EPA officials met with law firm in groundwater case

By Ariel Wittenberg, Ellen M. Gilmer | 05/14/2019 01:13 PM EDT

EPA officials met with lawyers involved in a key Clean Water Act case days before a petition was due to the Supreme Court.

Maui County, Hawaii, wastewater treatment facilities at issue in Supreme Court litigation.

Maui County, Hawaii, wastewater treatment facilities at issue in Supreme Court litigation. Warren Gretz/NREL

EPA officials met with lawyers involved in a key Clean Water Act case days before a petition was due to the Supreme Court.

The August 2018 meeting between EPA Office of Water chief David Ross, EPA General Counsel Matt Leopold and attorneys for Hunton Andrews Kurth LLP is one of a few interactions Ross has had with industry and its allies regarding the question of whether pollutants in groundwater that make their way to surface waters can be regulated under the Clean Water Act.

Hunton Andrews Kurth is representing Maui County in a pending Supreme Court case centered on wastewater disposal wells where waste mixes with groundwater and ends up in the Pacific Ocean.

Dave Ross. Photo credit: EPA/Wikipedia
David Ross. | EPA/Wikipedia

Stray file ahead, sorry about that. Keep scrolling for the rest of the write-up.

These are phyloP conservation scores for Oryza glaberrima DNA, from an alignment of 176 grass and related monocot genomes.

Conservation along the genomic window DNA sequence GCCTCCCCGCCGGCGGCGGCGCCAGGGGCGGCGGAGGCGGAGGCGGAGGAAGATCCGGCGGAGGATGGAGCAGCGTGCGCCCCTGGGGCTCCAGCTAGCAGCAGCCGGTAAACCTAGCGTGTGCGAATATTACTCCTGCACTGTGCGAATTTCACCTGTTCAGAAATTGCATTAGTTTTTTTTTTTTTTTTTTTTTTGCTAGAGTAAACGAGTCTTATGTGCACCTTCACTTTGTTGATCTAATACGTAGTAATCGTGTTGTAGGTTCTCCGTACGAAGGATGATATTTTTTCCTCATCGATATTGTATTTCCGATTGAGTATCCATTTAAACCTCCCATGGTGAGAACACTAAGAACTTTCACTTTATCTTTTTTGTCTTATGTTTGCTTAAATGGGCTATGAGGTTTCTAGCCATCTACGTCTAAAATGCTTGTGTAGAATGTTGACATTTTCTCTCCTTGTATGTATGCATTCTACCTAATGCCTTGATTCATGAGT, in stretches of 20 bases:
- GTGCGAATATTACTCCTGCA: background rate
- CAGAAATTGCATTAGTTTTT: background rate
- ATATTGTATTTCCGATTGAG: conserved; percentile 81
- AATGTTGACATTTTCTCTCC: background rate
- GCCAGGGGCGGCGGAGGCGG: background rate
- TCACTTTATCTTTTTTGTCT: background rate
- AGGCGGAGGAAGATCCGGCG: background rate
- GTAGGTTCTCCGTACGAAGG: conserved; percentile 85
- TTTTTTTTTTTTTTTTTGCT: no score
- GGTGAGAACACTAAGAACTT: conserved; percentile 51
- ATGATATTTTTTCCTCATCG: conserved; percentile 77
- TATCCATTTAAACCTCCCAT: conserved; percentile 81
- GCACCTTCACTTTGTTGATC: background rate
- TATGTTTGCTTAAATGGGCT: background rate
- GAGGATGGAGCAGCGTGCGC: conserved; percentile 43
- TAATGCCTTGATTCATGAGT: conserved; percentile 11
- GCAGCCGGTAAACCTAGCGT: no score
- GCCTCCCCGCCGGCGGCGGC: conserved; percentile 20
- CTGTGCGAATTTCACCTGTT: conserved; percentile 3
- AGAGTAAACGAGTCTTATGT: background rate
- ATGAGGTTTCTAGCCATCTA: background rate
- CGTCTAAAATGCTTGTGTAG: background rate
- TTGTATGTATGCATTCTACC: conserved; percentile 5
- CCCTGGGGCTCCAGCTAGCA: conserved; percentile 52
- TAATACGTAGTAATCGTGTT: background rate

Environmental groups sued Maui in 2012 and prevailed in the 9th U.S. Circuit Court of Appeals last year. Supreme Court arguments are expected this fall.

EPA calendars for Ross — released to the Sierra Club under the Freedom of Information Act — show Hunton attorney Elbert Lin, who is litigating the Maui case, was one of three from the law firm who met with Ross, Leopold and others from EPA on Aug. 16, 2018.

Described in Ross’ calendar as pertaining to "Clean Water Act issues," the meeting occurred 11 days before Maui’s deadline to seek Supreme Court review of the 9th Circuit decision.

Lin declined to comment about the meeting, and EPA did not respond to requests for comment.

Ken Kopocis, who led the Office of Water during the Obama administration, said it was "odd" for Ross to meet with attorneys involved in active litigation.